Bug 324081 - Intermittent infinite loop in init_cacheinfo on Intel Pentium D
Summary: Intermittent infinite loop in init_cacheinfo on Intel Pentium D
Alias: None
Product: Fedora
Classification: Fedora
Component: glibc
Version: 7
Hardware: x86_64
OS: Linux
Target Milestone: ---
Assignee: Jakub Jelinek
QA Contact: Fedora Extras Quality Assurance
Depends On:
TreeView+ depends on / blocked
Reported: 2007-10-09 00:27 UTC by Steve Mead
Modified: 2007-11-30 22:12 UTC (History)
2 users (show)

Fixed In Version:
Doc Type: Bug Fix
Doc Text:
Clone Of:
Last Closed: 2007-10-16 11:38:49 UTC
Type: ---

Attachments (Terms of Use)
Contents of /proc/cpuinfo (1.13 KB, text/plain)
2007-10-09 00:27 UTC, Steve Mead
no flags Details
cacheinfo.c (13.27 KB, text/plain)
2007-10-09 07:27 UTC, Jakub Jelinek
no flags Details
Output of dmidecode (16.20 KB, text/plain)
2007-10-15 18:33 UTC, Steve Mead
no flags Details

Description Steve Mead 2007-10-09 00:27:15 UTC
Description of problem:

I'm seeing an intermittent infinite loop in init_cacheinfo that causes random
processes to hang and use 100% of the CPU.  Attaching to the processes with gdb
shows that it is always in init_cacheinfo inside of the loop at cacheinfo.c:400.

/* Query until desired cache level is enumerated. */
     asm volatile ("cpuid"
                  : "=a" (eax), "=b" (ebx), "=c" (ecx), "=d" (edx)
                  : "0" (4), "2" (i++));
while (((eax >> 5) & 0x7) != level);

Gdb gives level == 2 and eax optimized out.

Version-Release number of selected component (if applicable):


How reproducible:

It seems to happen most when running lots of processes quickly, like during a
build or running a configure script.  I definitely see it extremely often while
trying to run the net-snmp configure script.

Steps to Reproduce:
1. Run a configure script, wait for hang.
Actual results:

Random process (echo, rm, grep, sed, make) will hang and use 100% of CPU until
manually killed.

Expected results:

No hang.

Additional info:

This machine previously ran Fedora Core 5 for over a year with no problems. 
Problem started right after upgrading to Fedora 7.  I've attached the contents
of /proc/cpuinfo.

Comment 1 Steve Mead 2007-10-09 00:27:15 UTC
Created attachment 220381 [details]
Contents of /proc/cpuinfo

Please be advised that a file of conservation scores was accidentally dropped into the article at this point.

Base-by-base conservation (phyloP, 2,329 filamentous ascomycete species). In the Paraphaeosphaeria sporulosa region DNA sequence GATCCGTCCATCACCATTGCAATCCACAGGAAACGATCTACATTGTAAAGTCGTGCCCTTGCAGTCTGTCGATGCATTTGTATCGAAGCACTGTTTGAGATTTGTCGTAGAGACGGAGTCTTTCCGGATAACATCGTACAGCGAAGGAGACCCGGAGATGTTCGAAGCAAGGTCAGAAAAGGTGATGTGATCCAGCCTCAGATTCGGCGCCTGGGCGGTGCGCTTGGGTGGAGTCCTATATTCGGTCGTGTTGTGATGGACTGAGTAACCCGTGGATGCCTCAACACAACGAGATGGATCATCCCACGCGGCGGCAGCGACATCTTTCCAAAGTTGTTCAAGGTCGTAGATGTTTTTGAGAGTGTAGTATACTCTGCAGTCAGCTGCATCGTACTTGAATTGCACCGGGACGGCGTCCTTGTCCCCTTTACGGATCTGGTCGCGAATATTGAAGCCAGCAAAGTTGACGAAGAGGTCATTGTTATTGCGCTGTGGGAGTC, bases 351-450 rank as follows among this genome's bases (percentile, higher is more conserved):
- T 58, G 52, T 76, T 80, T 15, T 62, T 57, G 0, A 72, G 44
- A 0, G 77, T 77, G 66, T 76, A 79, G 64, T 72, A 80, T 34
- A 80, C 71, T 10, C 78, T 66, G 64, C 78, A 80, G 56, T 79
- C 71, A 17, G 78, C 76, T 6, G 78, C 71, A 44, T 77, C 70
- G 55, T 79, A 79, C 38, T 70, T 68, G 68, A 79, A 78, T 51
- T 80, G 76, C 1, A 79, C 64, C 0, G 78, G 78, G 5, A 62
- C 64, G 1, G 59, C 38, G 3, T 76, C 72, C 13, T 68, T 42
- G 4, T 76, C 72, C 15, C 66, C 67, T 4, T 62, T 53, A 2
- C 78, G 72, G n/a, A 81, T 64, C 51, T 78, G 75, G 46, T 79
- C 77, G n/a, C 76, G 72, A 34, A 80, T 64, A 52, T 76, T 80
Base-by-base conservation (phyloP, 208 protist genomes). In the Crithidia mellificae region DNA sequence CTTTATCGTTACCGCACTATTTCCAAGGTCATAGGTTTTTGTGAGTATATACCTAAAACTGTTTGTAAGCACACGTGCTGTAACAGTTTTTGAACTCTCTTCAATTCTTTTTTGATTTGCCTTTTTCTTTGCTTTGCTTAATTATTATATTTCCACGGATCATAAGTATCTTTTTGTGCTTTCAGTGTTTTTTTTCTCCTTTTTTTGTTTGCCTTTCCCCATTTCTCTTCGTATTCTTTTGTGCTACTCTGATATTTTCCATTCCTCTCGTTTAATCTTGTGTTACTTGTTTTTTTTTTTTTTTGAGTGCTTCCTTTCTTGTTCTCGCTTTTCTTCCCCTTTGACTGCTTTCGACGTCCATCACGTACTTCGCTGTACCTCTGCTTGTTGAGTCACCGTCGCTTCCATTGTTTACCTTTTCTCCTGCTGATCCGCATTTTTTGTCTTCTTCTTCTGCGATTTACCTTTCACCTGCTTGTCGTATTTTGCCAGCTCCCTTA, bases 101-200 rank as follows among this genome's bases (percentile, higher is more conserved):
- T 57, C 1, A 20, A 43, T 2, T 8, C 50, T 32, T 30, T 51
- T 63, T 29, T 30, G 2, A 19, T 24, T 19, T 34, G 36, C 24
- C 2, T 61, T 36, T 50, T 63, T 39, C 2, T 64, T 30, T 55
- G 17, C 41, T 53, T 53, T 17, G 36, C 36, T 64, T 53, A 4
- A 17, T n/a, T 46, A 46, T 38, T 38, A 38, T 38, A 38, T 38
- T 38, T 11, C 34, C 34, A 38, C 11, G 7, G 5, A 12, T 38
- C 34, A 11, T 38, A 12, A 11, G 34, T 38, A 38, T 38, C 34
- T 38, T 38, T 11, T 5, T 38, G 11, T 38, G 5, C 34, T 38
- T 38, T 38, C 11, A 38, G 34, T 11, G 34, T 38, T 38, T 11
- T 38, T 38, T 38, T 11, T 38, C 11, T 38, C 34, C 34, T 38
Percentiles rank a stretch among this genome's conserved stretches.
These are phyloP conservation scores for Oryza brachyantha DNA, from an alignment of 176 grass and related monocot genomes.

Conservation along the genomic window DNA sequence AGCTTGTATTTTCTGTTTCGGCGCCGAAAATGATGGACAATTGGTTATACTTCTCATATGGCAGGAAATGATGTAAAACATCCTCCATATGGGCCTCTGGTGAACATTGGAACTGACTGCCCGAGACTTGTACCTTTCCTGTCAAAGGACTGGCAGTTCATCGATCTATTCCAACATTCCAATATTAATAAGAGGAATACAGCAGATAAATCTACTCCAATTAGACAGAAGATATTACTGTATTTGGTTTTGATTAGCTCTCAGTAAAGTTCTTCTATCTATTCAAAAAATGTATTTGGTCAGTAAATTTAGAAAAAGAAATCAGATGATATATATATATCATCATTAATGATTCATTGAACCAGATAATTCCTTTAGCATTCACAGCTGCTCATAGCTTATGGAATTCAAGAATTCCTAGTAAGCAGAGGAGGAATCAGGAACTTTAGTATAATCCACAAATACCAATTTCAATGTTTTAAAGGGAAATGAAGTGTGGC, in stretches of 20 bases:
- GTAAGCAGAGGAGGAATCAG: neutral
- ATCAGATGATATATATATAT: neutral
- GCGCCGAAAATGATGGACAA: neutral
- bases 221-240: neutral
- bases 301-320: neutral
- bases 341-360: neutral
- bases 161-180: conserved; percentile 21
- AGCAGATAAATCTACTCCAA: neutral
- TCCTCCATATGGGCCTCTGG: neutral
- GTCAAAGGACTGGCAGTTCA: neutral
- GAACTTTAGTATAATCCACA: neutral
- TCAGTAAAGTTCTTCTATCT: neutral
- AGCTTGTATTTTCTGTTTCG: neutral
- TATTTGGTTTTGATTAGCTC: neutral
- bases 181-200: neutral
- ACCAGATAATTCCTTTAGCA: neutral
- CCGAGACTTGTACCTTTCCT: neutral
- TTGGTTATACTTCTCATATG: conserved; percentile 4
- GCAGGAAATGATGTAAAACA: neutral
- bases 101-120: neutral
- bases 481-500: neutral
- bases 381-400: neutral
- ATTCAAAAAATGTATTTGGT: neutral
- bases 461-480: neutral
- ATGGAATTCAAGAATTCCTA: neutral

Comment 2 Jakub Jelinek 2007-10-09 07:23:37 UTC
Can you please run attached program?

Comment 3 Jakub Jelinek 2007-10-09 07:27:32 UTC
Created attachment 220771 [details]

Comment 4 Steve Mead 2007-10-09 19:07:12 UTC
After running the program multiple times, I see three distinct sets of output. 
The most common outputs are:

shared 1048576 level 2 max_cpuid 5
cpuid (4, 0) = 04000121
cpuid (4, 1) = 04000143


shared 1048576 level 2 max_cpuid 3

Twice it has printed out the following, where the second number inside the
parentheses keeps incrementing until I hit CTRL-C:

shared 1048576 level 2 max_cpuid 5
cpuid (4, 0) = 04000121
cpuid (4, 1) = 00000000
cpuid (4, 2) = 00000000
cpuid (4, 3) = 00000000

Comment 5 Ulrich Drepper 2007-10-10 01:26:38 UTC
My suspicion is that this is a CPU bug.  The program cannot really print
different values in different runs.  The only possible variants in the code is
the content of the other registers.  But that (except eax and ecx) should be
irrelevant.  Especially the return of max_cpuid == 3 is very suspicious.

I've asked Intel to look at this.  In upstream glibc I've implemented a work-around.

Comment 6 Jakub Jelinek 2007-10-10 07:19:09 UTC
Looking at the /proc/cpuinfo dump, CPU 0 has
cpuid level     : 3
and no physical id/siblings/core id/cpu cores lines.
So it makes sense, sometimes you get
shared 1048576 level 2 max_cpuid 3
when the process is scheduled on CPU 0, or
shared 1048576 level 2 max_cpuid 5
when the process is scheduled on CPU 1, and then if rescheduled between that
and the following loop it can loop forever.

Wonder if max_cpuid can be e.g. tweaked in the BIOS and the BIOS wrongly tweaks
it only for the boot CPU and not the other CPUs, or of course it can be a CPU
bug.  Certainly having different CPUs different cpuid levels means cpuid insn
is completely unusable in userland, unless the process is pinned just to one CPU
(but that's very much undesirable for libc initialization).

Comment 7 H.J. Lu 2007-10-15 14:08:53 UTC
What does dmidecode report?

Comment 8 Steve Mead 2007-10-15 18:33:27 UTC
Created attachment 227861 [details]
Output of dmidecode

Comment 10 Steve Mead 2007-10-15 22:44:18 UTC
The BIOS upgrade seems to have fixed the problem.  Now /proc/cpuinfo shows both
cores with a cpuid level of 5, and the cacheinfo.c program reliably gives output of:

shared 1048576 level 2 max_cpuid 5
cpuid (4, 0) = 04000121
cpuid (4, 1) = 04000143

I also ran a few stress tests and didn't see any hung processes.  Thank you all
for your help, and I'm sorry it was something as mundane as an old BIOS.

Comment 11 Jakub Jelinek 2007-10-16 11:38:49 UTC
Closing.  rawhide glibc has workaround in case other people have buggy BIOS,
though of course best would be if people upgrade their BIOSes to fixed ones.

Comment 12 Davide Rossetti 2007-10-23 16:10:29 UTC
may I pick rawhide glibc for testing ? on F7 I mean ??

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